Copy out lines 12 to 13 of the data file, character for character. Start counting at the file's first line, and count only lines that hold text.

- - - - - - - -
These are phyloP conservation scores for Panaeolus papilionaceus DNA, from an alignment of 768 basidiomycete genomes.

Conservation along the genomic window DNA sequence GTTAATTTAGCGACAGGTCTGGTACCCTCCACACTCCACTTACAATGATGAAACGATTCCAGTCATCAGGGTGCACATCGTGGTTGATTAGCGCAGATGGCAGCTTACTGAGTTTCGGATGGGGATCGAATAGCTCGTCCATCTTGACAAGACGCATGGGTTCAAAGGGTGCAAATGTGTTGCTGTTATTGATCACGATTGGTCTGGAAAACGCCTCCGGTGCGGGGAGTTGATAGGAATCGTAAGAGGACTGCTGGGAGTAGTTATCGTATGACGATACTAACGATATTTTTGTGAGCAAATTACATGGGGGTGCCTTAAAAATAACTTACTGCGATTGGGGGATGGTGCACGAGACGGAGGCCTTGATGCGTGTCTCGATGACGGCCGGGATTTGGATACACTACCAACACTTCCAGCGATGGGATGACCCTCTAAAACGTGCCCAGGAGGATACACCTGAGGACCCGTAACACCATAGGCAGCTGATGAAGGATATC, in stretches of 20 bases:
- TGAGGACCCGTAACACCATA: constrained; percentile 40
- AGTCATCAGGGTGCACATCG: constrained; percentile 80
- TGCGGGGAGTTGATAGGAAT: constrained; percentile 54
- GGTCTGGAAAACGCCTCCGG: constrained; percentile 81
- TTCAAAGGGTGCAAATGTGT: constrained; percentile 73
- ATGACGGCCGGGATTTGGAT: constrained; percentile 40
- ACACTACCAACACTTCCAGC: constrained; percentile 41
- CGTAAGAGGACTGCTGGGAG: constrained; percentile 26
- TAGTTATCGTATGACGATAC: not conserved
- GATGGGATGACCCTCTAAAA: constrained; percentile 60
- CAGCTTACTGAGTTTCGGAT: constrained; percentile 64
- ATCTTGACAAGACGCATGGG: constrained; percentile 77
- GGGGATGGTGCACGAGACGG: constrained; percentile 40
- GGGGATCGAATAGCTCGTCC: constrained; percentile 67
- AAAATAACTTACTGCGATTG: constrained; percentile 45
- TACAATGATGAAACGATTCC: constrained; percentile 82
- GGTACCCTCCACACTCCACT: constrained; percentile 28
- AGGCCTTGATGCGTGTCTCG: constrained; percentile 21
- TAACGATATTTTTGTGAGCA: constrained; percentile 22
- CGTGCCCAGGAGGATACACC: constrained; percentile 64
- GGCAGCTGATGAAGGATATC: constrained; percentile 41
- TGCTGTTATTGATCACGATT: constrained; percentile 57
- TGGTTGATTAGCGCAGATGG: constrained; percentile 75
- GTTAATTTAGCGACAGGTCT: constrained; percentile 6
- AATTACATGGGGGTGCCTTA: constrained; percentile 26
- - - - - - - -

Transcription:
- GATGGGATGACCCTCTAAAA: constrained; percentile 60
- CAGCTTACTGAGTTTCGGAT: constrained; percentile 64